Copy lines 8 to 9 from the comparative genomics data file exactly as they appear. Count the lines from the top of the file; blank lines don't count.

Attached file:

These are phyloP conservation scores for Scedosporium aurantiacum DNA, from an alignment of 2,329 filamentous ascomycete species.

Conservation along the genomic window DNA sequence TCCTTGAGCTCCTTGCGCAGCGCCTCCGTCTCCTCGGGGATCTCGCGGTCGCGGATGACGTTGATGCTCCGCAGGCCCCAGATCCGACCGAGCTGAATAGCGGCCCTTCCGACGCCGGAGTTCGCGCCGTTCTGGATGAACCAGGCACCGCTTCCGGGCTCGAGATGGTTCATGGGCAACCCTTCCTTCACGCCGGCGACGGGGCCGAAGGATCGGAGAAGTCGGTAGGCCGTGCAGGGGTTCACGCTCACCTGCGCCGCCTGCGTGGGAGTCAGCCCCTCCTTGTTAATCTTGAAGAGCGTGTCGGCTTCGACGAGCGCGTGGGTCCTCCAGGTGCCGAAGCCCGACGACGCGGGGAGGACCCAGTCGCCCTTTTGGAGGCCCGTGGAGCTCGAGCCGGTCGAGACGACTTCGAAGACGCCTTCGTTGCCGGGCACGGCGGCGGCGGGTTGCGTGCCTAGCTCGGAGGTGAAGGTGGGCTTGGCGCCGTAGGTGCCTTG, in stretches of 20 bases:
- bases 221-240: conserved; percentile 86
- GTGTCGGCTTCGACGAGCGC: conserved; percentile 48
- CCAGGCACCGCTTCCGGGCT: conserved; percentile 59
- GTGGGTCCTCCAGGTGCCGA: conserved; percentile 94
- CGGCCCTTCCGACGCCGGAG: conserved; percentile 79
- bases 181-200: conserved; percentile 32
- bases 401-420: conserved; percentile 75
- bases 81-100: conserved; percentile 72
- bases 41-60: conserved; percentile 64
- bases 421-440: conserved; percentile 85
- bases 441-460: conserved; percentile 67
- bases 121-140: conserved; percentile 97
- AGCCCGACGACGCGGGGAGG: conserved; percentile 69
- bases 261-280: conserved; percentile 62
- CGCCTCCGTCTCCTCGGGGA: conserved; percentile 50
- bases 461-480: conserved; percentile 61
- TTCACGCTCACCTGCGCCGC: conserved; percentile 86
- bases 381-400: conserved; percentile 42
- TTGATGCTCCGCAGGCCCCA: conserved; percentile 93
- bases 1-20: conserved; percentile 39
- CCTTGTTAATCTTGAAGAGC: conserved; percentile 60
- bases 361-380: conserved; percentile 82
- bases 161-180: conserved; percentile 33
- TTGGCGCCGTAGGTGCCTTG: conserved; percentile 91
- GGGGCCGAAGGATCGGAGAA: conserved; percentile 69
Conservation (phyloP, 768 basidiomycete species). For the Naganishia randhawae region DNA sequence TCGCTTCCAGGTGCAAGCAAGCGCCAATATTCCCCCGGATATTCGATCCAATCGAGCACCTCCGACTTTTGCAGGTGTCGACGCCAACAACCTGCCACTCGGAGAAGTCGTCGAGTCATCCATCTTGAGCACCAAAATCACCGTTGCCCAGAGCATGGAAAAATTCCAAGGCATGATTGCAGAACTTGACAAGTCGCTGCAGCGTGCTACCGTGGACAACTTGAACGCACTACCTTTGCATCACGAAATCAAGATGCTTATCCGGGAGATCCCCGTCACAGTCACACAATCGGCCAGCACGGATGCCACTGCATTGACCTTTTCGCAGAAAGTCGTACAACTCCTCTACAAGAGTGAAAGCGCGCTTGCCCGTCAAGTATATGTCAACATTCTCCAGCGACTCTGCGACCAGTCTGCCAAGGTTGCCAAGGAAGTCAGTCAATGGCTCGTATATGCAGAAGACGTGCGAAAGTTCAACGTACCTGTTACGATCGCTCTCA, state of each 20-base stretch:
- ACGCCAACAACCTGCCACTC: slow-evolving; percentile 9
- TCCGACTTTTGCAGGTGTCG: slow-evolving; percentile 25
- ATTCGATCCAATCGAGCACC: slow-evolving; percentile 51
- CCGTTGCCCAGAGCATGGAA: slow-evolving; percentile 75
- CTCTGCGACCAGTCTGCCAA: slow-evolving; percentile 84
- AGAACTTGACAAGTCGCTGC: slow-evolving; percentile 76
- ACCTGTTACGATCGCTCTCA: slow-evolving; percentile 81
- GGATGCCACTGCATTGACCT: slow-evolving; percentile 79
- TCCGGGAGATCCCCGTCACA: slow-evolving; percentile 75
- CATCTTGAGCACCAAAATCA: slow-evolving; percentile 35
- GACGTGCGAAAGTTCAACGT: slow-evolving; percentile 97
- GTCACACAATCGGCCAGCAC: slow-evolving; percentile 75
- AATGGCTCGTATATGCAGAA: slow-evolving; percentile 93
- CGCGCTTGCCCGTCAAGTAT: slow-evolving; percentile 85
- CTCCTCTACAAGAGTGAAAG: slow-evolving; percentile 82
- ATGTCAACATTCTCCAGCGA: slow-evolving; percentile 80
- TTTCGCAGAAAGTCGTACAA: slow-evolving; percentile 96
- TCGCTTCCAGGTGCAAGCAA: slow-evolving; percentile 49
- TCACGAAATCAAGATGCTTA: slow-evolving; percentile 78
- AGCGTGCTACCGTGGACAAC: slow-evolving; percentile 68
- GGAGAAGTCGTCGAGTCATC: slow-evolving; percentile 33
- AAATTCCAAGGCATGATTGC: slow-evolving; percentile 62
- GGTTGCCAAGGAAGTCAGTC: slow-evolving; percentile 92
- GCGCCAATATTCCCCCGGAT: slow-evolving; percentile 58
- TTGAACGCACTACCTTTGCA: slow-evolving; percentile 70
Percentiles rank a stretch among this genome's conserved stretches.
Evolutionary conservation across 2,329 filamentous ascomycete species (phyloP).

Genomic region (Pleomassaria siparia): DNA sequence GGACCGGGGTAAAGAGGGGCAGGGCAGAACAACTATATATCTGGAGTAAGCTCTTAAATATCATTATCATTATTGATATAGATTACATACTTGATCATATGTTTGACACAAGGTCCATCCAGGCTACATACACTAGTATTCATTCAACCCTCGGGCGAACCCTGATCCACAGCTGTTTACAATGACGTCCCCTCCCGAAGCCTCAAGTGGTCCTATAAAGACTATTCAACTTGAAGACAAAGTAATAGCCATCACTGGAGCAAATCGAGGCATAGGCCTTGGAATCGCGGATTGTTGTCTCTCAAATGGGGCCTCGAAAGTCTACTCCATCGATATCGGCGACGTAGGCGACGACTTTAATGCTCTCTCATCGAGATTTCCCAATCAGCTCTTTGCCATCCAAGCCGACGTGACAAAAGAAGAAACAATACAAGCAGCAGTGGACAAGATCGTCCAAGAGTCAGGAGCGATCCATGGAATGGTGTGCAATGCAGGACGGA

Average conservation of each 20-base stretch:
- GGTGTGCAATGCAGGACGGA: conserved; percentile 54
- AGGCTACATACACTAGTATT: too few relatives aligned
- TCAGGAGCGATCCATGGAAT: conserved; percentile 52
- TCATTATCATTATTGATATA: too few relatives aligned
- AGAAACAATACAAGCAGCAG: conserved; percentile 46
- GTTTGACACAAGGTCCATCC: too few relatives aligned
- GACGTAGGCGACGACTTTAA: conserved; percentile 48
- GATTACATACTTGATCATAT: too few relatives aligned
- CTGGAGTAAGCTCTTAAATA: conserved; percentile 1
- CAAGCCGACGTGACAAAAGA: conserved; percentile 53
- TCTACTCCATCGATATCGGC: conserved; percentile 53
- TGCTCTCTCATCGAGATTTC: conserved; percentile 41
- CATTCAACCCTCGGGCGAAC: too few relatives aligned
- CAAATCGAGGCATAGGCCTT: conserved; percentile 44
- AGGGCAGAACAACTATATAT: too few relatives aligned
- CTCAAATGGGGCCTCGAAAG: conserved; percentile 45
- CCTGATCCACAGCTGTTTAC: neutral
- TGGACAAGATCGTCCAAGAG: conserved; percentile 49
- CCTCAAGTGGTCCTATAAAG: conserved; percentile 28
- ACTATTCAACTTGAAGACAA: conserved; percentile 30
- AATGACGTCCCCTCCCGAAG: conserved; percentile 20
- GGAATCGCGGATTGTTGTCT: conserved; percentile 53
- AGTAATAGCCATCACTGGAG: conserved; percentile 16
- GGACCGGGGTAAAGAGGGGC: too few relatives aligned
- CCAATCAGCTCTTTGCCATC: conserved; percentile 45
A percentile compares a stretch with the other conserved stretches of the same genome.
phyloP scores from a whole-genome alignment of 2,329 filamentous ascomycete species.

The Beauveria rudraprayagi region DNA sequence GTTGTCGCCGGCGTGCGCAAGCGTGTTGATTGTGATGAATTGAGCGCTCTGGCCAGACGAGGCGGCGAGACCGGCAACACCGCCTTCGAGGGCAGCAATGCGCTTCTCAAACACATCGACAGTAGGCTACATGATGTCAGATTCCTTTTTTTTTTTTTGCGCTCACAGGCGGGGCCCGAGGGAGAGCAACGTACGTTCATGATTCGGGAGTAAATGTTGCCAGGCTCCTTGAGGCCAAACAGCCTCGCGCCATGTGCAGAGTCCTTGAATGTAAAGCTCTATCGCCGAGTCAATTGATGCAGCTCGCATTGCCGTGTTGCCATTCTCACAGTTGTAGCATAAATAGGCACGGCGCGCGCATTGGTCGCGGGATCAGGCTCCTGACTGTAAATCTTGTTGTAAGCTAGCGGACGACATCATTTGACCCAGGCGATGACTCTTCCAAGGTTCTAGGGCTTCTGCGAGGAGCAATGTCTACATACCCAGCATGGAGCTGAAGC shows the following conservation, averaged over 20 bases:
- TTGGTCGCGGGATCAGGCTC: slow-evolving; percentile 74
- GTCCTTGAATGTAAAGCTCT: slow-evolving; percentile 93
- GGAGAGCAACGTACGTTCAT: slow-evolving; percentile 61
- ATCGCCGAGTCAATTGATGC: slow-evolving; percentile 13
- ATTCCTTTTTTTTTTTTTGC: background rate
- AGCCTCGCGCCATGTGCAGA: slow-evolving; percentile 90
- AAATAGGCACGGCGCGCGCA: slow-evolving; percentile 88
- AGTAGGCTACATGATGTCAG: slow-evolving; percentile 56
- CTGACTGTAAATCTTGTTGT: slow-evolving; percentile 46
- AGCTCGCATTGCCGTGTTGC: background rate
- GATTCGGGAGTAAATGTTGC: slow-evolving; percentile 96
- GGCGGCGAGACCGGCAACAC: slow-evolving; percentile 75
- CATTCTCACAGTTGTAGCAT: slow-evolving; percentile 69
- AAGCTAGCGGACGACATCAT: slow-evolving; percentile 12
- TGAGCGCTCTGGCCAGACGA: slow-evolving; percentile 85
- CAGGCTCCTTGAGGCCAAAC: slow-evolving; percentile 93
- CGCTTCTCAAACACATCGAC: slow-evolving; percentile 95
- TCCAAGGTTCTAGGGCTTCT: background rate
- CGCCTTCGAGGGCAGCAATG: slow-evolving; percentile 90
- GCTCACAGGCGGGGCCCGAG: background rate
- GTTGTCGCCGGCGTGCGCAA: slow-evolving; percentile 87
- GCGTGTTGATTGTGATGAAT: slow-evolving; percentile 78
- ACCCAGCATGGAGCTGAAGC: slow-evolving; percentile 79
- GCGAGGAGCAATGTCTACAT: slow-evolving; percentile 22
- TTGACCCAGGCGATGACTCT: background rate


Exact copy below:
- bases 181-200: conserved; percentile 32
- bases 401-420: conserved; percentile 75